Governor: Provide $22,000,000 annually above annual base level funding of $3,000,000 for aid for school mental health programs.
Additionally, modify current law to include expenditures for any pupil services professional, rather than only social workers as under current law. Define pupil services professional as a school counselor, school social worker, school psychologist, or school nurse. Additionally, specify that if there are moneys remaining in the appropriation after paying aid equal to 50% of the increase in eligible expenditures, then any district or choice or charter school may receive aid under the program based on its total expenditures on pupil services professionals, rather than only districts or choice or charter schools that increase their expenditures on pupil services professionals from one year to the next.
Under current law, the program reimburses eligible districts and schools for expenditures on social worker services as follows: (a) 50% reimbursement of the increase in expenditures for school social worker services from one year to the next; and (b) a proportion of unreimbursed expenditures for social workers, based on the amount remaining in the appropriation after payments are made under (a). Eligible districts and schools are defined as school districts, independent charter schools, and private schools participating in a choice program that increased their expenditures on social workers from one year to the next.
We encourage Wisconsin School Counselors to contact your legislators in support of this specific funding proposal (AID FOR SCHOOL MENTAL HEALTH SERVICES ). It is critical that your representatives hear your story and the work you are doing every day to support students with mental health concerns.
Go to legis.wisconsin.gov. Toward the right hand side of the page, you’ll see the words “Find my Legislators.” Underneath, there is a space to enter your address. Type in your complete home address and click “Find.” You will see a map of your legislative district and photos of your representative and senator in the Wisconsin State Legislature. To view your representative and senator in the United States Congress, click on “For more information, click here.”
Not sure, what to say? Click here for tips on writing a letter, sending an email or calling your legislator.
The Wisconsin Association of School Board has compiled a list of specific funding proposals being considered by the Joint Finance Committee, learn more about additional education funding here.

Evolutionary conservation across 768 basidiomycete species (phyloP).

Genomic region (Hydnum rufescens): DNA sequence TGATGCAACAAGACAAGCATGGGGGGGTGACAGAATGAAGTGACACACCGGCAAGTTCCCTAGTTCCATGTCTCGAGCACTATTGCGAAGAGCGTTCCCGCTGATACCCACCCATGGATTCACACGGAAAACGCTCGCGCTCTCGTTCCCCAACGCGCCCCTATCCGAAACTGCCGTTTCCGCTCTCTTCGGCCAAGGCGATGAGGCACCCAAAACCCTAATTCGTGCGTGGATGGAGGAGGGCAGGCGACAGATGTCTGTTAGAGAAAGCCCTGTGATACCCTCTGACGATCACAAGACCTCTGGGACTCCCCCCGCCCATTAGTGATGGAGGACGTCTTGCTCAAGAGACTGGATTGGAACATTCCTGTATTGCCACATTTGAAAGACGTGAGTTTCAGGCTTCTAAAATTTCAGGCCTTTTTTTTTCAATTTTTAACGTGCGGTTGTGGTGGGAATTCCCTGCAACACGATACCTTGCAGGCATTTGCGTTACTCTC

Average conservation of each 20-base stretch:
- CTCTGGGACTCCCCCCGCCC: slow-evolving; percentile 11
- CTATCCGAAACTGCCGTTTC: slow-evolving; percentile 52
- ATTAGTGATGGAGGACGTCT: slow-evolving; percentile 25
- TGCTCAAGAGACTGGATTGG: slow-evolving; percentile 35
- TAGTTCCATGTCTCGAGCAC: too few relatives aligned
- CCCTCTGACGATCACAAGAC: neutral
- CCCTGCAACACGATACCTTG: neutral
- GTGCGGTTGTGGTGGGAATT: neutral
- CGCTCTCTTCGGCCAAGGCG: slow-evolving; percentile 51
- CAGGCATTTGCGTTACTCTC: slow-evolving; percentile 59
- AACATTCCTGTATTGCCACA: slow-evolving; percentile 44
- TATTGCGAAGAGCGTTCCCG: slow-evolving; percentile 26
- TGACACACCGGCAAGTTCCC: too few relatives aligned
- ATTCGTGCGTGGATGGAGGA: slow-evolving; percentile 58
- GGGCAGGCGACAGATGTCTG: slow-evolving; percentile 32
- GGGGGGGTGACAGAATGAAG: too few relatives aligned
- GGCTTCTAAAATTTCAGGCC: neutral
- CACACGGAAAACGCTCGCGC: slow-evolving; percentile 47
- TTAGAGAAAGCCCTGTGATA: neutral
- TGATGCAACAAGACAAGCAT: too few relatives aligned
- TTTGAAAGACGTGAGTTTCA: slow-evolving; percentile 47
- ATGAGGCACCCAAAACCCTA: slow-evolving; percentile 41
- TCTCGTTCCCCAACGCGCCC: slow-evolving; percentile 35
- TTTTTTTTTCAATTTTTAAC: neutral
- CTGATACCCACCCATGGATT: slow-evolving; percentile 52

WSCA & REACH HIGHER ADVOCACY lead to School Counselor access to FAFSA student level data in DPI WISEdash for Districts Portal!!!
WISEdash (FOR DISTRICTS) FAFSA® Dashboard
About the Data
The Free Application for Federal Student Aid (FAFSA®) is a federal program through the US Department of Education whereby students can apply for federal financial aid for college (Please visit the FAFSA website for more information).
In an effort to encourage students to apply, the Department of Education gives states limited accessibility to data in the form of FAFSA application status of high school students which allows school counselors to help and encourage future graduates to take advantage of this program. To this end, DPI works with the Wisconsin Higher Education Aids Board (HEAB) to receive such student data via a data sharing agreement and passes that data onto districts through WISEdash for Districts.
How can this data be used?
FAFSA data does not belong to the Wisconsin Department of Public Instruction. It belongs to the US Department of Education and is licensed to HEAB under the restriction that it is only used to encourage and help students submit the FAFSA Application. Wisconsin is licensed to use the data from HEAB provided DPI can make the same agreement with districts. DPI can pass this data onto districts provided that districts also comply with these same restrictions. For aggregate data that is available publicly please visit FAFSA Completion by High School and Public School District.
If you have a legitimate educational need to use this data in your district please use the District ASM Security Administrators lookup to request access to WISEdash for Districts and/or specifically the Detail FAFSA Access role from your District Security Administrator and/or the Application Administrators in your district. This link will also provide a list of applications that are available through Secure Home.
For more information on Secure Home, ASM, and WAMS please visit DPI’s Secure Home Information page. If you need help creating a WAMS ID please review the WAMS Quick Start Guide for information and instructions. If you have questions or need help with assigning access please submit a Help Ticket.
For those users with approved access, the FAFSA dashboard can be seen under the Postsecondary topic area. The summary dashboard displays a bar graph for all 12th grade students and categorizes them into FAFSA filing status:
Not Started – No FAFSA application has been received by the US ED
In Process – A FAFSA application has been started but not finished
Completed – A FAFSA application is complete
Data is only displayed for the latest Financial Aid Application Year for which data is available. Financial Aid Application Year is the year for which the student is applying for funds. This is -typically- one year after the current school year. For students that are in 12th grade in 2018-19, the FAFSA School Year for which they will likely apply for college would be 2019-20. Like other dashboards, the user can drill down into the student detail, disaggregate by standard demographics, use filters and compare the FAFSA completion rates for the various groups with the state. During late winter and spring, fresh FAFSA data is received from HEAB every week and data is joined with current 12th grade enrollment data (from WISEdata) every night.
Check out the WISEdash (FOR DISTRICTS) FAFSA® Dashboard website for more details!